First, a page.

KANSAS CITY, Mo - Patricia Sims struggles with the loss of her son Issac, shot when he pointed an assault rifle at police on Sunday.
“I can't believe I don't have my son, I miss him more than anything, I miss his noise,” she said.
The 26-year-old served in the U.S. Army for six years and what he witnessed during the two combat tours in Iraq left him with invisible wounds.
“An IED had exploded, he had body parts in front of him, he picked up all the body parts that stays with you,” Patricia said.
Army psychiatrists diagnosed Sims with post-traumatic stress disorder.
"He's been messed up since he left Iraq," his mother said.
Sims' behavior changed when he returned home last April. His mother said Sims would drive in the family's Humvee pretending Kansas City streets were Iraq's rugged terrain. According to his mother, at times, the veteran resorted to inhaling aerosols to escape reality.
In April, a judge put him on probation for two counts of domestic violence and ordered him to seek treatment for his PTSD.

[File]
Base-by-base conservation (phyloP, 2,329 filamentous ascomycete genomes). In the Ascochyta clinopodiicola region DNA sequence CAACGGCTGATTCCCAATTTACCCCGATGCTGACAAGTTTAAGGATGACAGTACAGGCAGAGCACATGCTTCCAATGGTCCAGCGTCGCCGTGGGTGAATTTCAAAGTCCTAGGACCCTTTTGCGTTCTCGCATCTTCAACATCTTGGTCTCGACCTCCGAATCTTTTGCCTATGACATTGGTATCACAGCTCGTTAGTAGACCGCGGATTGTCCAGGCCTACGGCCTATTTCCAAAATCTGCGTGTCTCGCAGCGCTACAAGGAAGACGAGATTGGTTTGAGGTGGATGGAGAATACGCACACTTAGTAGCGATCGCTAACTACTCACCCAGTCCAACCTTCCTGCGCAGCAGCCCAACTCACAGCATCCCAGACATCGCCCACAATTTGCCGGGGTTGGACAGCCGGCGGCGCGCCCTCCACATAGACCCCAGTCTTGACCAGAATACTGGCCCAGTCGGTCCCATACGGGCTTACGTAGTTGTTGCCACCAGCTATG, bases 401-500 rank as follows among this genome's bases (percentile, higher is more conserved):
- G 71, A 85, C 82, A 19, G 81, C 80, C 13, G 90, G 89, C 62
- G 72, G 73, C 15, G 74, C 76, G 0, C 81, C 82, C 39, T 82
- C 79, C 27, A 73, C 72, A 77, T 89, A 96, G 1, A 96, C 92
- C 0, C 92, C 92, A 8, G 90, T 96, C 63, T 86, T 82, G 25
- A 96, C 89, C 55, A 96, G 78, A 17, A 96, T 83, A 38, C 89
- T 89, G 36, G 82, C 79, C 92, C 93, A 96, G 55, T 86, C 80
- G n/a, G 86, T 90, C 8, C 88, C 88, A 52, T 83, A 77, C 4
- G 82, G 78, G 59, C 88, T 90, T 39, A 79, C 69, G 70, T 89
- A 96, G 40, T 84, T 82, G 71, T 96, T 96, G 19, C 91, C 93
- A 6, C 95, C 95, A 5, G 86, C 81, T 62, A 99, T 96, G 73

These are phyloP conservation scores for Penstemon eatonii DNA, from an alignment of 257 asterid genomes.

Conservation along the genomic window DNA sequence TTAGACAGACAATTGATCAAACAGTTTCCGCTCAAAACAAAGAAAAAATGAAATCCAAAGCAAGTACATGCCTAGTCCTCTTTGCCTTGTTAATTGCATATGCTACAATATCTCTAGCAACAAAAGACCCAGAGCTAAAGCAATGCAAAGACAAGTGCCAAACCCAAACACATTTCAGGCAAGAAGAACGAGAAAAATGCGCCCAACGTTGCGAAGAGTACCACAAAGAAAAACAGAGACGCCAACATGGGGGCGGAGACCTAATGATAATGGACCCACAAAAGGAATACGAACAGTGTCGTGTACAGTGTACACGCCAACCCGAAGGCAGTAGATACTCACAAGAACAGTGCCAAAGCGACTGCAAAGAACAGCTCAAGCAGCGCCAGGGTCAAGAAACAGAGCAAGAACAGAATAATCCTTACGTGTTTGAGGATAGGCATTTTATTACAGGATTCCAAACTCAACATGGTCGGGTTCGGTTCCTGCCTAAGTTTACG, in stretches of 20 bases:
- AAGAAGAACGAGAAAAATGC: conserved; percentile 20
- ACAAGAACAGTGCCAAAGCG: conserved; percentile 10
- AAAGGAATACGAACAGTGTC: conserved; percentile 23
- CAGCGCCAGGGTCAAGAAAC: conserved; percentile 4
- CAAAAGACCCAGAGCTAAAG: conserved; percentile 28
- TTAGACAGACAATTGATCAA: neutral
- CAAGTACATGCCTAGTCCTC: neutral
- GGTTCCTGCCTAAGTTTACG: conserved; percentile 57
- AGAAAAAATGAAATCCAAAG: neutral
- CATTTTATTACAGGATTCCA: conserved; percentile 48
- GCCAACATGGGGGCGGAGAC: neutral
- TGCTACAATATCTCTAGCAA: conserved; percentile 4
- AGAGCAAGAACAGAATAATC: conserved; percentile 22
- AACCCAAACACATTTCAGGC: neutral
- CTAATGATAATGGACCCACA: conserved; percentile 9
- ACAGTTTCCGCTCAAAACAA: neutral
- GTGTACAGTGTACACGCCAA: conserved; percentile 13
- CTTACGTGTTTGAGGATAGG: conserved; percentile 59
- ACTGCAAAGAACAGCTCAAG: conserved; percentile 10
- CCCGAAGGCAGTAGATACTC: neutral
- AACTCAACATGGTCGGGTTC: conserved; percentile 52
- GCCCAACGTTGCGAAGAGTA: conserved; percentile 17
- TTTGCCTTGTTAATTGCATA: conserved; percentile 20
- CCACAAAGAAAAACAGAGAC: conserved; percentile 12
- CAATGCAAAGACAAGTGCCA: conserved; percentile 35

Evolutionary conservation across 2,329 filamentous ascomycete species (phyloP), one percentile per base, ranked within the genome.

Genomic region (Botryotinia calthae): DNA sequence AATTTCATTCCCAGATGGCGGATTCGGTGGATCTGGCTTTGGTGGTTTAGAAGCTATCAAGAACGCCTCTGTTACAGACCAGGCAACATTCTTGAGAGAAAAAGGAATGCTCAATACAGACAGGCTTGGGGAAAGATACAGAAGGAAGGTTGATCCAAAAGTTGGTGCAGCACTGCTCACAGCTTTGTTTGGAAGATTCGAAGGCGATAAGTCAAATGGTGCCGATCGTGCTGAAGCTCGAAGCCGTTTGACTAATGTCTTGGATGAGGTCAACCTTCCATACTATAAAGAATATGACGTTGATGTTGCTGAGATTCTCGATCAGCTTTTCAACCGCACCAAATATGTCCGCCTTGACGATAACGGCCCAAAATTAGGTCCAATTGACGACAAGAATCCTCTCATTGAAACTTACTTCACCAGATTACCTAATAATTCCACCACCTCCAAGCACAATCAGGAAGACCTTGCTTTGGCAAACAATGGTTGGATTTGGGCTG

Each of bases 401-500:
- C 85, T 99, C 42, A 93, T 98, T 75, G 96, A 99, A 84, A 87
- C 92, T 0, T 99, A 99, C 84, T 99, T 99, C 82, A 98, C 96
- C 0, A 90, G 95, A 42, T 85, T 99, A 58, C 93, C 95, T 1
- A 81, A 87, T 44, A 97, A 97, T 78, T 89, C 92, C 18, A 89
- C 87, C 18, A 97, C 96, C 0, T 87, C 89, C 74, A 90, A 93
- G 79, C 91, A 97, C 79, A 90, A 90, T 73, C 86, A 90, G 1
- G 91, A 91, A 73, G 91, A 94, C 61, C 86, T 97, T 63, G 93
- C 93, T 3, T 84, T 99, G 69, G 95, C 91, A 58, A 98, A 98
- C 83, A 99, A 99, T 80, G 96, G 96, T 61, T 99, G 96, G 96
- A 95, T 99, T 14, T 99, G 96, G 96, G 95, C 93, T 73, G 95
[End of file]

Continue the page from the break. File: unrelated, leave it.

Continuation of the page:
He did so, but by last Friday, when he asked to be admitted at the Kansas City Veteran Affairs hospital, Sims was told he would have to wait 30 days for a bed.
"We just hope that by his death that the next person will be looked upon a bit closer listened to a little louder and maybe be helped,” his mother said.
Administrators with the Kansas City VA hospital will not talk about this specific case.
This week, Kansas congressman Kevin Yoder echoed that "wait times" are one of his top concerns with veteran affairs hospitals.